Former Wisbech mayor hopes case will change law

Jonathan Farmer
Jonathan Farmer

A former Wisbech mayor who is facing five years in jail after being convicted of illegally possessing a Second World War gun is hoping his case will bring a change in the law.

Jonathan Farmer, 56, was found guilty last week by a jury in Cambridge Crown Court of possessing the German handgun given to him by a veteran more than 20 years ago.

Mr Farmer’s life had been turned upside down since the Walther 7.65mm hand gun and two cartridges was seized by police at his South Brink home in January 10.

He is now facing the prospect of losing his commission in the army cadet core and his seat on Wisbech Town Council as a result of the conviction.

He is not fazed by the prospect of spending the next five years in a jail cell but is hoping his case will change “badly drafted legislation”. Mr Farmer says people handing a gun into the police station could be arrested for owning it.

Mr Farmer, who served as mayor of Wisbech from 2008 to 2009 and in the territorial army, said: “Some things in life are a bit rubbish and this is one of them. I suspect it is going to be quite similar to going away in the army sometimes.

“I’m not angry. I passed the hospice on the way to Cambridge and there is not one person in there that I would change places with.

“I would be upset if I was a keen cross country runner or a keen golfer but I enjoy lying on my bed and reading a book - and what else do you do in prison?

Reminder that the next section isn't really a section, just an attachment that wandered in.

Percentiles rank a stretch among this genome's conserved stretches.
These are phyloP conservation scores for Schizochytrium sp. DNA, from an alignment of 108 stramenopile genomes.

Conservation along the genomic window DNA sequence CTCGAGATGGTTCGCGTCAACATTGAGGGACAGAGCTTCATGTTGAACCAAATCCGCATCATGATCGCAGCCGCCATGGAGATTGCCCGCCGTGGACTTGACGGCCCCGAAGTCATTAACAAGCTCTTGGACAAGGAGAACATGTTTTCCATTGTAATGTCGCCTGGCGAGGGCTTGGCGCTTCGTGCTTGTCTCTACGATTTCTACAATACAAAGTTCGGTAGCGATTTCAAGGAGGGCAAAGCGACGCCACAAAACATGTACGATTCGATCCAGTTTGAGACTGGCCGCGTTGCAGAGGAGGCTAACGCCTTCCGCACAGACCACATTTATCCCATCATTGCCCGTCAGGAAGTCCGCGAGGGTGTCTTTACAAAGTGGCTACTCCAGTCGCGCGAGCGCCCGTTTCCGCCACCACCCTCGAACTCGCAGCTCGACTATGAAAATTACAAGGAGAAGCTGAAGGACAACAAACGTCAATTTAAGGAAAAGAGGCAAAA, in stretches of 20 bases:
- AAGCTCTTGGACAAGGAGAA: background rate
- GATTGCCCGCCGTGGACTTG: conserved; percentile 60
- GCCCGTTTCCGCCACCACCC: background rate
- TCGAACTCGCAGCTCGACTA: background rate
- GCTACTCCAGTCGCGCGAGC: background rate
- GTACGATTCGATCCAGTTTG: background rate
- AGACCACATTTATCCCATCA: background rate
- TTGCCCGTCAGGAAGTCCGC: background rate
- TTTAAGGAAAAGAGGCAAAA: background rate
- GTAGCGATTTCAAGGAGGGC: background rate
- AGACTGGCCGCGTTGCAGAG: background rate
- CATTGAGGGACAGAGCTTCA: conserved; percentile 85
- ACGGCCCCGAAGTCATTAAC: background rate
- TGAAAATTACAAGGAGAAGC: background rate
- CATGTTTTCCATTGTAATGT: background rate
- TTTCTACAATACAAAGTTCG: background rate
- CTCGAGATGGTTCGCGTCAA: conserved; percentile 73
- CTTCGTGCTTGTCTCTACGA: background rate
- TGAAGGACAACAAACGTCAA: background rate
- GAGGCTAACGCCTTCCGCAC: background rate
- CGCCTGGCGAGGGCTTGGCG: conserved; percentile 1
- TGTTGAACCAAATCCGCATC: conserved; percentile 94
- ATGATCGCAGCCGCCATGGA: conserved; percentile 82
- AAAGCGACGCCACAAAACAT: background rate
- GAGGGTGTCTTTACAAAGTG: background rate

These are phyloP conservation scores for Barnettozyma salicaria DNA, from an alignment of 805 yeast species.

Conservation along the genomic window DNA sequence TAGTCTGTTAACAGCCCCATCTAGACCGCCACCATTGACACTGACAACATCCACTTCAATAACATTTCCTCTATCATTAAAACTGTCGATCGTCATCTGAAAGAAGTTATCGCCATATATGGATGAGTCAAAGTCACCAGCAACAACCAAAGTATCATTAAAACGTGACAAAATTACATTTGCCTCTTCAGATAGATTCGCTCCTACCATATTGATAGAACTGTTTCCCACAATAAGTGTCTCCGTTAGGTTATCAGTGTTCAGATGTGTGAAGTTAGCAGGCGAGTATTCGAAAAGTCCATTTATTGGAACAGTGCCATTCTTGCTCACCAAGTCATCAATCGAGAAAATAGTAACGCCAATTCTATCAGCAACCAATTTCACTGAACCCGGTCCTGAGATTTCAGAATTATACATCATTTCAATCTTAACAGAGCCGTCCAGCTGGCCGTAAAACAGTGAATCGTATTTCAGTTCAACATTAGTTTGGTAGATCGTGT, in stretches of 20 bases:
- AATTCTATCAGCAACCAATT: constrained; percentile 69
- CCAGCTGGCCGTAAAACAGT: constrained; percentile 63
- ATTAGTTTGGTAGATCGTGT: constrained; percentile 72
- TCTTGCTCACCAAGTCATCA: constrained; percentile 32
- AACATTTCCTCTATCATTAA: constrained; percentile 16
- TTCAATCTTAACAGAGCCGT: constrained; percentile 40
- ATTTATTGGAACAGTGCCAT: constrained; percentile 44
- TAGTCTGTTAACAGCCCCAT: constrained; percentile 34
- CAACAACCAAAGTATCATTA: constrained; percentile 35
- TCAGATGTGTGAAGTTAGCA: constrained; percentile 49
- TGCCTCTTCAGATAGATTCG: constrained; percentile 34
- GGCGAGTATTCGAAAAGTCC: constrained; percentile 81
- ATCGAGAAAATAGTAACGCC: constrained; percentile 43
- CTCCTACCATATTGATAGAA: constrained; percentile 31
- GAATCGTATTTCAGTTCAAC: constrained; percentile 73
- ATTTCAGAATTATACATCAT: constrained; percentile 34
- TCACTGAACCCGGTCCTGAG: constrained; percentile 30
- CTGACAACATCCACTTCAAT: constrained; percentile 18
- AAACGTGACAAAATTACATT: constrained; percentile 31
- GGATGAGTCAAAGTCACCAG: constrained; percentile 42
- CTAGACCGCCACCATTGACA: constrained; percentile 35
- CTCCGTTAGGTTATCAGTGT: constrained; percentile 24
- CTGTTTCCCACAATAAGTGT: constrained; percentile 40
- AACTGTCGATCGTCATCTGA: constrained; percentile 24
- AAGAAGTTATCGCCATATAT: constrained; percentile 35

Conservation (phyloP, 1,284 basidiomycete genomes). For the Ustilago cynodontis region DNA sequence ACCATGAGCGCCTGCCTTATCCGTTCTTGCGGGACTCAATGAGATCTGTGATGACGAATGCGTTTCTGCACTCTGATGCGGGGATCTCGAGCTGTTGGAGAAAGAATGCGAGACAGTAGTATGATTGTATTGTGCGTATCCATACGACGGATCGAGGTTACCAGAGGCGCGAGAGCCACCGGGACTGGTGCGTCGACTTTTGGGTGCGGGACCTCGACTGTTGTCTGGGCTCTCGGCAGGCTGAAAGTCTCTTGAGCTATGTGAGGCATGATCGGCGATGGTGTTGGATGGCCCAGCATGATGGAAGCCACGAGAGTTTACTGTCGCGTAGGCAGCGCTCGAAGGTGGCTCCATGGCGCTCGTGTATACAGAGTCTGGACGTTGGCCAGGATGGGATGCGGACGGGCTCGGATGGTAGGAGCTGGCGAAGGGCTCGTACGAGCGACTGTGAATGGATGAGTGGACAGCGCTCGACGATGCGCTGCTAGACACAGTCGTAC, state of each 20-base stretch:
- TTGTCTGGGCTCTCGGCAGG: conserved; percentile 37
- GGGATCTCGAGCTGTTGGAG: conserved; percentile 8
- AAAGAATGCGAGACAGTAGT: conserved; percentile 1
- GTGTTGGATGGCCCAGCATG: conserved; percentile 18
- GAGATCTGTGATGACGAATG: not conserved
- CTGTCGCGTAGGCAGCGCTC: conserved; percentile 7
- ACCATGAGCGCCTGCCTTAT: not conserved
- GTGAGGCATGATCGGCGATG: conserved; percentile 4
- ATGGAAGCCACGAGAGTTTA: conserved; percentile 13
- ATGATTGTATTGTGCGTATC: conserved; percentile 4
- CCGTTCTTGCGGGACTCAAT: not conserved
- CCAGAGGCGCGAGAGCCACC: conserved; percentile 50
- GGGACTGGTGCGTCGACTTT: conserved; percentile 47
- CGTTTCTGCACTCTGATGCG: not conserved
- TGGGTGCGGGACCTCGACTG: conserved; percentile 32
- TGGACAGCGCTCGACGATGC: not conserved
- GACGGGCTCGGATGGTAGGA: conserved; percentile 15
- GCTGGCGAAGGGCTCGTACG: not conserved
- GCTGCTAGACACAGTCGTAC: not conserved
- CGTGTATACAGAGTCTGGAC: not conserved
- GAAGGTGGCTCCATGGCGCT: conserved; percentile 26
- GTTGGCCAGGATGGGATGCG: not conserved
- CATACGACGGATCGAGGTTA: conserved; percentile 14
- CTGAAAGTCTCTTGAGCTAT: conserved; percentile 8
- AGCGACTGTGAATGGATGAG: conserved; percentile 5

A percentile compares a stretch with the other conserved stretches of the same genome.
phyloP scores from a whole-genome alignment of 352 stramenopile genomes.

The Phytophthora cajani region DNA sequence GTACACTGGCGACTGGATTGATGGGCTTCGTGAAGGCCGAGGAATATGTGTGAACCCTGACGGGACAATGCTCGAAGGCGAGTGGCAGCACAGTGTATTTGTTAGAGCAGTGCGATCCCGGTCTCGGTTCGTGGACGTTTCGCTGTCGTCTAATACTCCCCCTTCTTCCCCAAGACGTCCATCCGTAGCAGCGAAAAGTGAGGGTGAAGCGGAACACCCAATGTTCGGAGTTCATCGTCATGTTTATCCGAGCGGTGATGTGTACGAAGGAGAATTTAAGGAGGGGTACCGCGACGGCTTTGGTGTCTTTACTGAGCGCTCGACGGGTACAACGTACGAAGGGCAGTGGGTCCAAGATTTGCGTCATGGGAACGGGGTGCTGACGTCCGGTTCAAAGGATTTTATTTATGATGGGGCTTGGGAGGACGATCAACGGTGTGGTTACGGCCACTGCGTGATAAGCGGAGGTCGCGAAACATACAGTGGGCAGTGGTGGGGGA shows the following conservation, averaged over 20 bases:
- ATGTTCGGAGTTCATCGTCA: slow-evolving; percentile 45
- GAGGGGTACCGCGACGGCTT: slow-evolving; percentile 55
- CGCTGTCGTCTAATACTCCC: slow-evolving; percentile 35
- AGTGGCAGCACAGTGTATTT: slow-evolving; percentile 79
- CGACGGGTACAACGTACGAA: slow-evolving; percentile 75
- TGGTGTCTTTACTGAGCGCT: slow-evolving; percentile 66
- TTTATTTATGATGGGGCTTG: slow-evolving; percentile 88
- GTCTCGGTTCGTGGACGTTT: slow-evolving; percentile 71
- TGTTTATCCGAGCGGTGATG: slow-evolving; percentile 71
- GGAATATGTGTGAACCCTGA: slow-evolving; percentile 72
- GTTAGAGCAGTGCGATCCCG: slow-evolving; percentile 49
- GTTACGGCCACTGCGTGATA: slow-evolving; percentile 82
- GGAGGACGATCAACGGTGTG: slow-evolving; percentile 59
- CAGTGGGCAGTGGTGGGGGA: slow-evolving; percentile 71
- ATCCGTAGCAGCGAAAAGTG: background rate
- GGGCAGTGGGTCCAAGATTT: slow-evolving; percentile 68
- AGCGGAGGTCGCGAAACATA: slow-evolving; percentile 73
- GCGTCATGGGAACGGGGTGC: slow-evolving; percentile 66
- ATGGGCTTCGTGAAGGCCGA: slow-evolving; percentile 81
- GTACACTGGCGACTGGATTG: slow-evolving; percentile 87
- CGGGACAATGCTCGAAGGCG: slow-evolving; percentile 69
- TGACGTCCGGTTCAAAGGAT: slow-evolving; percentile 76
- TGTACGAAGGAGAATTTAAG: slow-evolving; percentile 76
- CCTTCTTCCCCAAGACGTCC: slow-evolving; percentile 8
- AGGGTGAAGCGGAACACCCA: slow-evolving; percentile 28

“The whole of this is a waste of money. It boils down to badly drafted legislation.

“The point is if you using a gun for criminal purposes you won’t be charged with this offence. It’s for people that haven’t been involved in crime. “I would call for this law to be changed – it seriously needs looking at.”

Mr Farmer, who has been collecting military memborila since he was a child, was given the gun by friend, the late Capt Bruce Peace, who had been taken the German officer’s gun following while fighting with the 5th Mahratia light infantry in Italy. He had been told it was deactivated.

But prosecutors during the two-day hearing in Cambridge Crown Court last week heard the gun was still capable of firing.

Judge Gareth Hawkesworth that he could face five years behind bars after being convicted unanimously by the jury.

He said: “Your sentence carries a minimum term of imprisonment unless exceptional circumstances apply.

“You must expect a custodial sentence.”

Mr Farmer will be returning to court on Friday, August 29, for sentencing and will be spending time with his wife Susanah, who has supported him during the last few months.

He said: “Her support had been vital. I could not have survived without her.

“The people of Wisbech have been incredible. People have come up to me to say it is a ridiculous waste of time and money.”